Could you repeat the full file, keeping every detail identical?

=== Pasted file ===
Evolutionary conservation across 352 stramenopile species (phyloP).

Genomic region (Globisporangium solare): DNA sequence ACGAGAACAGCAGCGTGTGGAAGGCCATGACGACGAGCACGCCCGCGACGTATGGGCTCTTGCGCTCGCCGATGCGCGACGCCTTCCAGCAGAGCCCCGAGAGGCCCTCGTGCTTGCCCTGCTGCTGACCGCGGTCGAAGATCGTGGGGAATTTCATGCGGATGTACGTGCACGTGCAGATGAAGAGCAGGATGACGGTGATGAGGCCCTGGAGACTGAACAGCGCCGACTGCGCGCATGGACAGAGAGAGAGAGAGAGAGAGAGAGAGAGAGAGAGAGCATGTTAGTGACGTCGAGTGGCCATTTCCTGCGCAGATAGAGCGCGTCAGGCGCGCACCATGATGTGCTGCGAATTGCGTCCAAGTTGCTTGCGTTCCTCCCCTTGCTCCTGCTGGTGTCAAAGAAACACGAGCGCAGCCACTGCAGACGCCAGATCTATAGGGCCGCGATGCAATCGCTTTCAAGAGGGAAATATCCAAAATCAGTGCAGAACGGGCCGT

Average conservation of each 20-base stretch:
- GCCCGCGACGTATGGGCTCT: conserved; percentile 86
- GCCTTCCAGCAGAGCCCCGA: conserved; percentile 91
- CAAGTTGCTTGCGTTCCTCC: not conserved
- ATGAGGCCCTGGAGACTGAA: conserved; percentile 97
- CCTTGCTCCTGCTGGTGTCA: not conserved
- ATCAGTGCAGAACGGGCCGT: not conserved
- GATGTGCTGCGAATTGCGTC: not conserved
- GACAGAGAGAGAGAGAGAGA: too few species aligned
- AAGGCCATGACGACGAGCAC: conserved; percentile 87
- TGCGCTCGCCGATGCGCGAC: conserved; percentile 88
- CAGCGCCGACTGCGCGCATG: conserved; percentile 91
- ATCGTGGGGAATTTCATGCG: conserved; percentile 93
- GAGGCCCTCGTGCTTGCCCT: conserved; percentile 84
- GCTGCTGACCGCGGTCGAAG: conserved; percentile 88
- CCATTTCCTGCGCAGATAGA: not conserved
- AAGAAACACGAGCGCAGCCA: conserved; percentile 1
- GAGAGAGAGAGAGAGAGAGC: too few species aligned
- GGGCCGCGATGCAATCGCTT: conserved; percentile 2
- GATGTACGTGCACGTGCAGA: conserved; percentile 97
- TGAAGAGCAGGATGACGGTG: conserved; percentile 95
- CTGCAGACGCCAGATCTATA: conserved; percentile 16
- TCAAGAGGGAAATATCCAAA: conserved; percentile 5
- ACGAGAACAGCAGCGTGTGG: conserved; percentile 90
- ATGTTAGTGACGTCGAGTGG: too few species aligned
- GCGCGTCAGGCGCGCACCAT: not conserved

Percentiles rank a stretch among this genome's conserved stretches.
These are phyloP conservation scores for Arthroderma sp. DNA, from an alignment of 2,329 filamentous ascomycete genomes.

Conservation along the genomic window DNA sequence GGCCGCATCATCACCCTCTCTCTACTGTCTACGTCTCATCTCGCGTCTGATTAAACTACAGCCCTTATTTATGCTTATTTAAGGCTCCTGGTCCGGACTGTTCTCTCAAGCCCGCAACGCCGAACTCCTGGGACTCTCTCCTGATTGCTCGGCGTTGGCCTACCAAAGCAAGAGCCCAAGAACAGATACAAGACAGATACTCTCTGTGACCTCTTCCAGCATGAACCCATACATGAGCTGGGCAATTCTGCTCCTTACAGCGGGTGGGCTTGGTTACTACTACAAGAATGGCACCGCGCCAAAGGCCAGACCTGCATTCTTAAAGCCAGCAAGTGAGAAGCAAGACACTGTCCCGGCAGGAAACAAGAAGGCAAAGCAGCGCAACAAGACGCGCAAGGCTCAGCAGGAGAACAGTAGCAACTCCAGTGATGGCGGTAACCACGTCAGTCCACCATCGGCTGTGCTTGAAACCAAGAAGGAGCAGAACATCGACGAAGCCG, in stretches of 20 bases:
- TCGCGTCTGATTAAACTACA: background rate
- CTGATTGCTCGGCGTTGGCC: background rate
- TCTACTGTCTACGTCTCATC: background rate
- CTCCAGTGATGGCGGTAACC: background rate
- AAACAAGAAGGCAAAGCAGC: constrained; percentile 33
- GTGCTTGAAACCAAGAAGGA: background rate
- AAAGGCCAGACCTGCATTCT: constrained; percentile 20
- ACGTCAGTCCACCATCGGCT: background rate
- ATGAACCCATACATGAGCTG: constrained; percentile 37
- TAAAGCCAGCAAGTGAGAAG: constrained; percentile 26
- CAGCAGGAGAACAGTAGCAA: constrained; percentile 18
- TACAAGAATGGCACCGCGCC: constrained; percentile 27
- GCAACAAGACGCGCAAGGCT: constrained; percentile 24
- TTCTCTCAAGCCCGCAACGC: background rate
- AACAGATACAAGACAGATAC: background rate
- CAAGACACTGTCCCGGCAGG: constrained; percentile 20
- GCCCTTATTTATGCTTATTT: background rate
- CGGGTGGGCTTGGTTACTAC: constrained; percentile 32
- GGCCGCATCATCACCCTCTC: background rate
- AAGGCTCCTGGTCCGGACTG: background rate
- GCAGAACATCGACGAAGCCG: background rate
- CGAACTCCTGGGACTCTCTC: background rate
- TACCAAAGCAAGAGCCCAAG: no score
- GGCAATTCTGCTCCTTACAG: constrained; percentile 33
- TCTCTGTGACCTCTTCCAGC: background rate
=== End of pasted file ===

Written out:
Evolutionary conservation across 352 stramenopile species (phyloP).

Genomic region (Globisporangium solare): DNA sequence ACGAGAACAGCAGCGTGTGGAAGGCCATGACGACGAGCACGCCCGCGACGTATGGGCTCTTGCGCTCGCCGATGCGCGACGCCTTCCAGCAGAGCCCCGAGAGGCCCTCGTGCTTGCCCTGCTGCTGACCGCGGTCGAAGATCGTGGGGAATTTCATGCGGATGTACGTGCACGTGCAGATGAAGAGCAGGATGACGGTGATGAGGCCCTGGAGACTGAACAGCGCCGACTGCGCGCATGGACAGAGAGAGAGAGAGAGAGAGAGAGAGAGAGAGAGAGCATGTTAGTGACGTCGAGTGGCCATTTCCTGCGCAGATAGAGCGCGTCAGGCGCGCACCATGATGTGCTGCGAATTGCGTCCAAGTTGCTTGCGTTCCTCCCCTTGCTCCTGCTGGTGTCAAAGAAACACGAGCGCAGCCACTGCAGACGCCAGATCTATAGGGCCGCGATGCAATCGCTTTCAAGAGGGAAATATCCAAAATCAGTGCAGAACGGGCCGT

Average conservation of each 20-base stretch:
- GCCCGCGACGTATGGGCTCT: conserved; percentile 86
- GCCTTCCAGCAGAGCCCCGA: conserved; percentile 91
- CAAGTTGCTTGCGTTCCTCC: not conserved
- ATGAGGCCCTGGAGACTGAA: conserved; percentile 97
- CCTTGCTCCTGCTGGTGTCA: not conserved
- ATCAGTGCAGAACGGGCCGT: not conserved
- GATGTGCTGCGAATTGCGTC: not conserved
- GACAGAGAGAGAGAGAGAGA: too few species aligned
- AAGGCCATGACGACGAGCAC: conserved; percentile 87
- TGCGCTCGCCGATGCGCGAC: conserved; percentile 88
- CAGCGCCGACTGCGCGCATG: conserved; percentile 91
- ATCGTGGGGAATTTCATGCG: conserved; percentile 93
- GAGGCCCTCGTGCTTGCCCT: conserved; percentile 84
- GCTGCTGACCGCGGTCGAAG: conserved; percentile 88
- CCATTTCCTGCGCAGATAGA: not conserved
- AAGAAACACGAGCGCAGCCA: conserved; percentile 1
- GAGAGAGAGAGAGAGAGAGC: too few species aligned
- GGGCCGCGATGCAATCGCTT: conserved; percentile 2
- GATGTACGTGCACGTGCAGA: conserved; percentile 97
- TGAAGAGCAGGATGACGGTG: conserved; percentile 95
- CTGCAGACGCCAGATCTATA: conserved; percentile 16
- TCAAGAGGGAAATATCCAAA: conserved; percentile 5
- ACGAGAACAGCAGCGTGTGG: conserved; percentile 90
- ATGTTAGTGACGTCGAGTGG: too few species aligned
- GCGCGTCAGGCGCGCACCAT: not conserved

Percentiles rank a stretch among this genome's conserved stretches.
These are phyloP conservation scores for Arthroderma sp. DNA, from an alignment of 2,329 filamentous ascomycete genomes.

Conservation along the genomic window DNA sequence GGCCGCATCATCACCCTCTCTCTACTGTCTACGTCTCATCTCGCGTCTGATTAAACTACAGCCCTTATTTATGCTTATTTAAGGCTCCTGGTCCGGACTGTTCTCTCAAGCCCGCAACGCCGAACTCCTGGGACTCTCTCCTGATTGCTCGGCGTTGGCCTACCAAAGCAAGAGCCCAAGAACAGATACAAGACAGATACTCTCTGTGACCTCTTCCAGCATGAACCCATACATGAGCTGGGCAATTCTGCTCCTTACAGCGGGTGGGCTTGGTTACTACTACAAGAATGGCACCGCGCCAAAGGCCAGACCTGCATTCTTAAAGCCAGCAAGTGAGAAGCAAGACACTGTCCCGGCAGGAAACAAGAAGGCAAAGCAGCGCAACAAGACGCGCAAGGCTCAGCAGGAGAACAGTAGCAACTCCAGTGATGGCGGTAACCACGTCAGTCCACCATCGGCTGTGCTTGAAACCAAGAAGGAGCAGAACATCGACGAAGCCG, in stretches of 20 bases:
- TCGCGTCTGATTAAACTACA: background rate
- CTGATTGCTCGGCGTTGGCC: background rate
- TCTACTGTCTACGTCTCATC: background rate
- CTCCAGTGATGGCGGTAACC: background rate
- AAACAAGAAGGCAAAGCAGC: constrained; percentile 33
- GTGCTTGAAACCAAGAAGGA: background rate
- AAAGGCCAGACCTGCATTCT: constrained; percentile 20
- ACGTCAGTCCACCATCGGCT: background rate
- ATGAACCCATACATGAGCTG: constrained; percentile 37
- TAAAGCCAGCAAGTGAGAAG: constrained; percentile 26
- CAGCAGGAGAACAGTAGCAA: constrained; percentile 18
- TACAAGAATGGCACCGCGCC: constrained; percentile 27
- GCAACAAGACGCGCAAGGCT: constrained; percentile 24
- TTCTCTCAAGCCCGCAACGC: background rate
- AACAGATACAAGACAGATAC: background rate
- CAAGACACTGTCCCGGCAGG: constrained; percentile 20
- GCCCTTATTTATGCTTATTT: background rate
- CGGGTGGGCTTGGTTACTAC: constrained; percentile 32
- GGCCGCATCATCACCCTCTC: background rate
- AAGGCTCCTGGTCCGGACTG: background rate
- GCAGAACATCGACGAAGCCG: background rate
- CGAACTCCTGGGACTCTCTC: background rate
- TACCAAAGCAAGAGCCCAAG: no score
- GGCAATTCTGCTCCTTACAG: constrained; percentile 33
- TCTCTGTGACCTCTTCCAGC: background rate